top of page
  • Writer's pictureGustav (PCB Grinder)


In the assembly guides, I have made a decision to do pictorials with a minimum of text, but for those who want a supplement and prefer to understand what they are doing, I will do a few posts on some key subjects. What does the power transformer do? For powering our units, the power transformer is used to take one voltage (110VAC or 220VAC, depending on your mains), and step it down to our needed voltage (typically 15VAC). And how does the power transformer do this? The most basic power transformer consist of two coils of wire.

To step the power up or down, the coils are wired in a way, so that they are not connected directly, but the coil used as input (Primary) generates a magnetic field, which induces a voltage into the coil used as output (Secondary). The coils have a different amount of turns, which gives the ratio between them (the stepping up or stepping down part).

You may find a transformer rated "Primary 220VAC:Secondary 15VAC" . In reality, that is just a way of expressing the ratio and common use. It would work equally well as a 110V -> 7.5V step down transformer, or a 15VAC -> 220VAC step up transformer. The ratio is about 1:14.7, and you can use either side as the primary. In principle, it would also work as a 220VAC -> 3226VAC step up transformer, but voltage is not the same as wattage/power (well touch very lightly on that later), so realistically, you would fry your small, DIY transformer, and quite likely yourself, if you tried it. Center tapped secondary

For audio circuits, we typically need +/-15, and a center tap for reference. To achieve that, we use a transformer with dual, 15V secondaries.

If we assume the primary is 220VAC, the two secondary windings will each have an identical ratio of approximately 1:14.7, which will step them both down to 15VAC. If we combine the secondaries in series, we effectively combine the two coils, and change the ratio, so the end-to-end voltage induced (now into twice as many turns) is 30VAC - a ratio of about 1:7.3.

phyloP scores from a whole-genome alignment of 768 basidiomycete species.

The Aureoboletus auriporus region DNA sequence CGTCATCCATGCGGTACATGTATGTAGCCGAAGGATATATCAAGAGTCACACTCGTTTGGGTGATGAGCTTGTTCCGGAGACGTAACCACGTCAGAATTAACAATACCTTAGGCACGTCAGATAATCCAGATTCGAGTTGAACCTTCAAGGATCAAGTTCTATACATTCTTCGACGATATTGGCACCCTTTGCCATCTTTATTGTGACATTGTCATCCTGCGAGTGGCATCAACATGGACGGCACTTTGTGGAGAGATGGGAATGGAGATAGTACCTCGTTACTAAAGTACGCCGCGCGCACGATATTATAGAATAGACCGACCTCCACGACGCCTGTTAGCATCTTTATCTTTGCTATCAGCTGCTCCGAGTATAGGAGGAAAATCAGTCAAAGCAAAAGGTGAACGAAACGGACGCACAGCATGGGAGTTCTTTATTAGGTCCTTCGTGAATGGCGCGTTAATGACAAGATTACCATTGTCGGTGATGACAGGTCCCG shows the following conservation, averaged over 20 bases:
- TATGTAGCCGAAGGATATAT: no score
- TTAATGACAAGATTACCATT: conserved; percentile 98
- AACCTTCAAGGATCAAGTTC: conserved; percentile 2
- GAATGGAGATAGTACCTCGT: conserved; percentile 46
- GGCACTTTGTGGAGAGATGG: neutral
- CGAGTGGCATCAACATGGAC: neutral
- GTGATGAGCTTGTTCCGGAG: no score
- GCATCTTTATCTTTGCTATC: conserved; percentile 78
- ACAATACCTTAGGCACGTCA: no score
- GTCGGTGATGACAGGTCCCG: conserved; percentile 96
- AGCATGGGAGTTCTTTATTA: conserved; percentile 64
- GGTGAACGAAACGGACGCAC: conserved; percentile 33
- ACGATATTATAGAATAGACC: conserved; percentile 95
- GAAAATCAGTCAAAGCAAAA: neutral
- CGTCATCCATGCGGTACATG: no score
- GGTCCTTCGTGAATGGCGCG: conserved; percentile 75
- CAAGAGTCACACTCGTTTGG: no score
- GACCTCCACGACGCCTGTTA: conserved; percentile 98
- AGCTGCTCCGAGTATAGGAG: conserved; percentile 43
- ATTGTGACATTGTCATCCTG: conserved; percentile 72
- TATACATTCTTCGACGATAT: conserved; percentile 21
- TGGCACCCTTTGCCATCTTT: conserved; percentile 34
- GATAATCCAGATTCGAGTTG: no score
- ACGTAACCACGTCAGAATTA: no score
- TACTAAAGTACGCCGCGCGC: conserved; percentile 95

That is if we measure from end to end. If we use the point where we combined the two secondary windings as our point of reference, we have 2 x 15VAC, relative to our center tap.

For most projects, you will need the center tap on the secondaries as a common ground reference, so you cant just use a 1x30VAC secondary and save yourself the trouble of combining the coils.

Dual primaries The Primaries never need the center tap, but sometimes, you will be facing a transformer with both dual secondaries, and dual primaries - The voltage on each primary will typically be 110/115V. The great thing about that is, you can configure your transformer for either 220VAC or 110VAC mains power. Combining the coils in series will give you 220VAC on the primaries, and combining them in parallel will give you 110VAC.

220/230, 115/110. Same difference.

Why not just use one coil for 110V? You could, but if you do that, you don't just leave one side hanging, you also halve the effective power handling capability of the transformer. I might explain why in a later post, but for now, wire in parallel as a rule of thumb! :) Hope that helps!

2,290 views0 comments

Recent Posts

See All

POWER-UP (work in progress)

The bulk of problems Ive seen over the years with DIY projects are Bad/rushed soldering Supply voltage discrepancies In this post, Ill try to address them, so you have the best odds for a smooth power


bottom of page